The Princess Grace Hospital was the first independent hospital in the UK to install a daVinci Surgical Robot enabling the London Urology Associates to offer robotic prostatectomy as a treatment option for prostate cancer. It is a robot-assisted, minimally invasive surgery that is quickly becoming the preferred treatment for removal of the prostate following early diagnosis of prostate cancer.
Aside from robotic prostatectomy, ’radical’ prostatectomy is a well-established treatment for locally advanced occurrences of the disease. In this procedure, the prostate is surgically removed via a 4-6” incision in the lower abdomen. It’s an approach that allows the prostate to be visualised and removed in its entirety; it is important that all cancerous tissue is removed during the procedure to minimise the risk of recurrence.
One of the drawbacks of radical prostatectomy is the size of incision: it obviously takes time to heal, can cause post-operative pain and limits mobility in the days after the procedure. Laparoscopic (keyhole) prostatectomy has also been used in some centres but is limited by its technical difficulty.
The daVinci surgical robot was first introduced to the medical community in 1999 and now there are more than 300 robots in use worldwide. The technology is currently being used for cardiac, urological, gynaecological and general surgery.
Chris Ogden has been medically trained in the UK and the USA, as well as undertaking specific daVinci training in Paris. The first daVinci prostatectomy to be carried out in the private sector was performed by Chris Ogden and his colleagues at the Princess Grace Hospital in August 2005 (see Times article).
The robot itself consists of two units. The Patient-side cart has four robotic arms for carrying out the surgery; one arm holds a camera and the other three hold instruments. The surgeon sits at a console with a stereoscopic 3D view of the operating field. Unlike a conventional (2D) screen, this allows the perception of depth which makes accurate surgery much easier. Beneath the display are the master controls which translate the surgeon’s hand movements in real-time to the movement of the robotic arms and instruments. The system is designed to remove tremor and allow very precise movements.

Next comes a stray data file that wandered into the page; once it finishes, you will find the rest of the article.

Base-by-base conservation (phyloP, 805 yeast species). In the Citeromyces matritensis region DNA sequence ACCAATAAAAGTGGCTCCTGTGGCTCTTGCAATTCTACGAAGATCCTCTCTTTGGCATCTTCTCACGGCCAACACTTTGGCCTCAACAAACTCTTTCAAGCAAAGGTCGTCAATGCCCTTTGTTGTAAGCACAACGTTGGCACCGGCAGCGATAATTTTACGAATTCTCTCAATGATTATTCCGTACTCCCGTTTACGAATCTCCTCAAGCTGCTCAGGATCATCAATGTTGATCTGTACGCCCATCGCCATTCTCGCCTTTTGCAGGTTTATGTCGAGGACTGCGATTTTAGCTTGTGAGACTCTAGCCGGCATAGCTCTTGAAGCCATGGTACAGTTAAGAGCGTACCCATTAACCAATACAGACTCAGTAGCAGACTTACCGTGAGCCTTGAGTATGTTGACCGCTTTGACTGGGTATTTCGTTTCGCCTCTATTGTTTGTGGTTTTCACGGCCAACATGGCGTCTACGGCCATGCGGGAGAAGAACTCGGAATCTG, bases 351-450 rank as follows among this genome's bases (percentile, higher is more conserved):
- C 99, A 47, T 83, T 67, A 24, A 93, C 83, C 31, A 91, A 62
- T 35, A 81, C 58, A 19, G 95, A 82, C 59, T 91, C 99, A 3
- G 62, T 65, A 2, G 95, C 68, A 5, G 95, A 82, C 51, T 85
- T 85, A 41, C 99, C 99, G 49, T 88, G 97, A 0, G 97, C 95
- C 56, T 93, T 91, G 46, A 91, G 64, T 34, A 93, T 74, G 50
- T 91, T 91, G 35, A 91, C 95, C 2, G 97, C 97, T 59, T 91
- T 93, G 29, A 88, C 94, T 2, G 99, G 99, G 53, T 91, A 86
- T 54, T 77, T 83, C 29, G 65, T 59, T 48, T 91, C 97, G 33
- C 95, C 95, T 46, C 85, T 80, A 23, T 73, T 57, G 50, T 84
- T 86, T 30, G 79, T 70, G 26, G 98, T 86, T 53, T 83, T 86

It is even possible for the surgeon to operate remotely from the patient; in 2001 a patient in France had his gallbladder removed by a team of surgeons in New York using a high-speed data connection. You will be pleased to know that our surgeons prefer to operate not only from the same continent as the patient, but the same room!
One of the benefits of the daVinci robot is that the surgery can be carried out through a number of much smaller incisions rather than the large incision required for radical prostatectomy; this means that healing time is quicker, there is less scarring, post-operative pain is reduced, a shorter hospital stay is required, and patients are likely to return to normal activities sooner. Additionally, the view of the surgical field afforded by the 3D stereoscopic display means that the surgeon has a much clearer view of the nerves and blood vessels surrounding the prostate which helps to minimise blood loss and reduces the risk of damaging the nerves responsible for continence and erectile function.
Prostate cancer varies a great deal in its aggressiveness and some treatments are more appropriate than others for individual patients. Though any diagnosis of cancer can be traumatic, the good news is that if prostate surgery has been recommended, the cancer was probably caught early. And, with daVinci Prostatectomy, the likelihood of a complete recovery from prostate cancer without long-term side effects is, for most patients, better than it has ever been.
For further advice you should discuss the treatment options with your urologist. If you would like to arrange an appointment with one of our specialists, please call 020 7224 5089 or e-mail email@example.com.
Intuitive Surgical Manufacturers of daVinci robot
22nd August 2005 The Times Remote Control by Dr Thomas Stuttaford
27th July 2005 Forbes.com Going under the daVinci
27th December 2005 Daily Mail A robot cut out my prostate (a patient of Mr Ogden's talks about the procedure)
2005 The Economist Return of the Robots
Urology. 2004 May;63(5):819-22. Robot-assisted versus open radical prostatectomy: a comparison of one surgeon's outcomes. Ahlerling et al.
Laparoscopic Prostatectomyis performed through a number of small incisions using special instruments and a laparoscope to visualise the prostate and surrounding tissue. Laparoscopic surgery offers the benefits of reduced bleeding, less soft tissue damage and shorter recovery period as compared to open prostatectomy. However, laparoscopic surgery should only be done by a specially trained and skilled surgeon to get the best results.
Open Prostatectomy is the traditional form of removing the prostate through one large incision.
Side Effects of Radical Prostatectomy
The side effects for all three forms of treatment are similar; however the percentage of risk is much lower in robotic prostatectomy as compared to open prostatectomy.
- Some risk of long term urinary incontinence
- Some difficulty in achieving erections, but this is usually treatable
- Most men will be infertile due to the absence of ejaculatory fluid
- Risk of urethral stricture (scar tissue)
- Small risk of infection following surgery
- Small risk of bleeding requiring a blood transfusion